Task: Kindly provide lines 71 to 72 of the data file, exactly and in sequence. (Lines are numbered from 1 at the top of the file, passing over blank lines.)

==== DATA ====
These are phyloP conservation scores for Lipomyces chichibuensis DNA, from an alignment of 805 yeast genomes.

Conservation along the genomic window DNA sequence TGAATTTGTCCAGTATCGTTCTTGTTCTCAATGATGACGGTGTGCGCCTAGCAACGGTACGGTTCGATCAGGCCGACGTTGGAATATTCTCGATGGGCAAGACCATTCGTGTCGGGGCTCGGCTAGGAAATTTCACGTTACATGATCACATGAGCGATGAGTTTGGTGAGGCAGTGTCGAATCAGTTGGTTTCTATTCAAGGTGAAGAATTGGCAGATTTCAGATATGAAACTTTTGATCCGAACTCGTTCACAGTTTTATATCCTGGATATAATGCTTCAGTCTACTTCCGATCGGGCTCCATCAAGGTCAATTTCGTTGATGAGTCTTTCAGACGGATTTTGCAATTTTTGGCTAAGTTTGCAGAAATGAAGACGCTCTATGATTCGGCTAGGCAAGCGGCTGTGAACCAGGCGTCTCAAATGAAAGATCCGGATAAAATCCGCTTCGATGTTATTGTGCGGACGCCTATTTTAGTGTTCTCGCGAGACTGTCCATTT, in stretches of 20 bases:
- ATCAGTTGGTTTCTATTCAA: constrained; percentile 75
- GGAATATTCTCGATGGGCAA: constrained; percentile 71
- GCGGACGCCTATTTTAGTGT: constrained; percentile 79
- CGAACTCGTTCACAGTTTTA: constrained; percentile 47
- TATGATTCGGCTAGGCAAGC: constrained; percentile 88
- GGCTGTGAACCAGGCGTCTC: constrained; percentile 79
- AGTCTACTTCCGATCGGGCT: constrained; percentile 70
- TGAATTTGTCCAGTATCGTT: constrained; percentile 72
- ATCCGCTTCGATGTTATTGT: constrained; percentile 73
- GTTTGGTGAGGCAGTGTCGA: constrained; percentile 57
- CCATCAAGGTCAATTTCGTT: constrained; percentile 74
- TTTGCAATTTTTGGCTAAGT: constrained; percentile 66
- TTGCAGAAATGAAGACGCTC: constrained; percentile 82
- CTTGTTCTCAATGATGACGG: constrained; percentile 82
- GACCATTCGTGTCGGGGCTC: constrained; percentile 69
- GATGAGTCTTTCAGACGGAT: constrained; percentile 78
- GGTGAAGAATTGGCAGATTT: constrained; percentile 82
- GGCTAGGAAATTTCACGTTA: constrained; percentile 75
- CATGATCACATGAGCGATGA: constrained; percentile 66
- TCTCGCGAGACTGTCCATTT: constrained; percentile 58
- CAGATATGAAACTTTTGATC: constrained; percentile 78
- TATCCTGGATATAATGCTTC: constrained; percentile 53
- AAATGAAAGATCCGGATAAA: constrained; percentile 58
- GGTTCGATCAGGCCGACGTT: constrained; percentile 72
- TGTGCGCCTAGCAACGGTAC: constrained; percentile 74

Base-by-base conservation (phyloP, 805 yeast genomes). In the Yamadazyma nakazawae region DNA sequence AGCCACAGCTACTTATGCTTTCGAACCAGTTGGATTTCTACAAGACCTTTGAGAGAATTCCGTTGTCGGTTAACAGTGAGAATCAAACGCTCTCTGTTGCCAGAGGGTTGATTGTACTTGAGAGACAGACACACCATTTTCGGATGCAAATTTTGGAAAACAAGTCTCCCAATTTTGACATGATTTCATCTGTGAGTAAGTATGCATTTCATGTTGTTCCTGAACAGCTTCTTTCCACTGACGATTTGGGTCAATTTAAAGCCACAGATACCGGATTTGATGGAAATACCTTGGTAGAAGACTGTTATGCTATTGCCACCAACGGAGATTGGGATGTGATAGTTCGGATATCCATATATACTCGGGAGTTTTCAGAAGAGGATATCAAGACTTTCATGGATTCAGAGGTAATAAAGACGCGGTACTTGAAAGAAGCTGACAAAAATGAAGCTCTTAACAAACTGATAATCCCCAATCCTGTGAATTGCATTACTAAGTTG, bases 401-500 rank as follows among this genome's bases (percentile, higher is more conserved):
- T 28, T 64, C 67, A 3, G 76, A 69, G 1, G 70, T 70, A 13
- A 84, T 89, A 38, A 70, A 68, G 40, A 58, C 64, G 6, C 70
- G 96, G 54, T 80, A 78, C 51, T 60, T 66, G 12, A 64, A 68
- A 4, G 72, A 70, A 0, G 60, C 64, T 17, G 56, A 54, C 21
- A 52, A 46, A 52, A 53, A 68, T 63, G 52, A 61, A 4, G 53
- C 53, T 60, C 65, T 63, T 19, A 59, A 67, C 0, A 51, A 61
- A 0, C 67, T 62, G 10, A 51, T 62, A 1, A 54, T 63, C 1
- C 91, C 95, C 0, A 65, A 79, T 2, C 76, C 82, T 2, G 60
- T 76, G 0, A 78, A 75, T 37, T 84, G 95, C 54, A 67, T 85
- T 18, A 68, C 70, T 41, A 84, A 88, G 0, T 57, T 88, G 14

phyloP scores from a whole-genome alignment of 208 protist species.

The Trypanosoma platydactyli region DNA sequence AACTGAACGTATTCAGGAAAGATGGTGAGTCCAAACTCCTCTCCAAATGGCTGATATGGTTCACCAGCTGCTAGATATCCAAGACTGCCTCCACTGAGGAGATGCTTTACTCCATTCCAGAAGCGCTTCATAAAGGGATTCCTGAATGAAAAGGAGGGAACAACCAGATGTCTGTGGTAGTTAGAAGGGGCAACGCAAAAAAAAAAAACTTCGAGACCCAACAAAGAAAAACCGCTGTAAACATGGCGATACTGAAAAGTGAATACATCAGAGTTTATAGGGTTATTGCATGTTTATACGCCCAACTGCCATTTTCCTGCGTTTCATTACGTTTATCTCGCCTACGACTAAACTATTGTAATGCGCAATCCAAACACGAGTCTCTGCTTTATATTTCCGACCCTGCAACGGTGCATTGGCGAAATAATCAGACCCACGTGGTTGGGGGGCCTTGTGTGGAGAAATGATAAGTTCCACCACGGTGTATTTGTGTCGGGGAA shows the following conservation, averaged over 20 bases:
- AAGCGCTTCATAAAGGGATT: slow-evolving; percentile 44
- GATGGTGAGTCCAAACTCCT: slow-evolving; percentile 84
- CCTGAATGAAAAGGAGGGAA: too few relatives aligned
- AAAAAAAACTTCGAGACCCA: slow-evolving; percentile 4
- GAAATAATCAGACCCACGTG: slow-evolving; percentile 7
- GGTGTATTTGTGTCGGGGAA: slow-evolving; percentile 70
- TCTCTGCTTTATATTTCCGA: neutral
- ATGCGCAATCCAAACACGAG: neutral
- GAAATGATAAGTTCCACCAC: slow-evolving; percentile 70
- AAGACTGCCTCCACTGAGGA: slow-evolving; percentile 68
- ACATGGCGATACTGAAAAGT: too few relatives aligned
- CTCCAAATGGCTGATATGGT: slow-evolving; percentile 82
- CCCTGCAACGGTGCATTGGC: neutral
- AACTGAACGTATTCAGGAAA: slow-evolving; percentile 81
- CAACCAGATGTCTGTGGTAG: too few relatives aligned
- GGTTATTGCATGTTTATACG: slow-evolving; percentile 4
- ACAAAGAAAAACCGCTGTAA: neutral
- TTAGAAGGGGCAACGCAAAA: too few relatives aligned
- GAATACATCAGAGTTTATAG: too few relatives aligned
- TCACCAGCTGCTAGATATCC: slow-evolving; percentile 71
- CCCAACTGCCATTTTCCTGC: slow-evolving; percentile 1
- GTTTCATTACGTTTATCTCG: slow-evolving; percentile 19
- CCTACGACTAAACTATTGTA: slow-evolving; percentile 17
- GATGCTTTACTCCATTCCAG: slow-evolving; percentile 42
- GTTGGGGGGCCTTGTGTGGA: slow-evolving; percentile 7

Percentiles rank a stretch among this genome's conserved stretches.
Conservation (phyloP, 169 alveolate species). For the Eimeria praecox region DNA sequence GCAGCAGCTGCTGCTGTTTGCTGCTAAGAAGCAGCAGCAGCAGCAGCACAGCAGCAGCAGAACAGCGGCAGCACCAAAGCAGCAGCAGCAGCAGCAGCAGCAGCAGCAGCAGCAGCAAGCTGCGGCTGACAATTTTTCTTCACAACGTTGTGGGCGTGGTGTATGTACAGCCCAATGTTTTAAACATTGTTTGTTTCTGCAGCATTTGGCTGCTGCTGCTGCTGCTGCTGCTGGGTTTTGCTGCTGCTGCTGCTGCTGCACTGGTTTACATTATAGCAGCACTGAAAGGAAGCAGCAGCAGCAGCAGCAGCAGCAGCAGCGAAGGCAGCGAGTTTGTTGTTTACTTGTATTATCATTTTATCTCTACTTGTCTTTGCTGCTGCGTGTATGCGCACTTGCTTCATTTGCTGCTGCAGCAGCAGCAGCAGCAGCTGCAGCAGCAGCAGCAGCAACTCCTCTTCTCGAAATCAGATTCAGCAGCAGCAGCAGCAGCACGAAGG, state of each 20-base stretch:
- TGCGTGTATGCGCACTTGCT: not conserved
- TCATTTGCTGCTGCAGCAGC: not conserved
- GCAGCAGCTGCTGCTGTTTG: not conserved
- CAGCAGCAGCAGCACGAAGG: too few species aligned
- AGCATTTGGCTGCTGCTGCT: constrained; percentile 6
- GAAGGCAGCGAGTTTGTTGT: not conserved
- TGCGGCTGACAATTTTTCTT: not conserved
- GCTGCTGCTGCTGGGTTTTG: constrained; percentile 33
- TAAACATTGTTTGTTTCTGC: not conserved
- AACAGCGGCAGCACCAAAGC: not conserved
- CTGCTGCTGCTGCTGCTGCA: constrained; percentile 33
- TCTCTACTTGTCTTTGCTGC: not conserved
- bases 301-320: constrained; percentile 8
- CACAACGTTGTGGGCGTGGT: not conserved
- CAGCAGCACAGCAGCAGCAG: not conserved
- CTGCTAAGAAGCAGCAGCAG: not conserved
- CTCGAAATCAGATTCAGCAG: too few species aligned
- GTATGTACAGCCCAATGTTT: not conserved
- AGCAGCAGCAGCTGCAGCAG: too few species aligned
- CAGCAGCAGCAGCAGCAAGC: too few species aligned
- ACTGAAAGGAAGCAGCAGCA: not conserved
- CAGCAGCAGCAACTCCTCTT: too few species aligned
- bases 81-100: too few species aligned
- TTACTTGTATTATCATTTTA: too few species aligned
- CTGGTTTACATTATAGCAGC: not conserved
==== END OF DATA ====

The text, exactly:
- CAGCAGCAGCAGCACGAAGG: too few species aligned
- AGCATTTGGCTGCTGCTGCT: constrained; percentile 6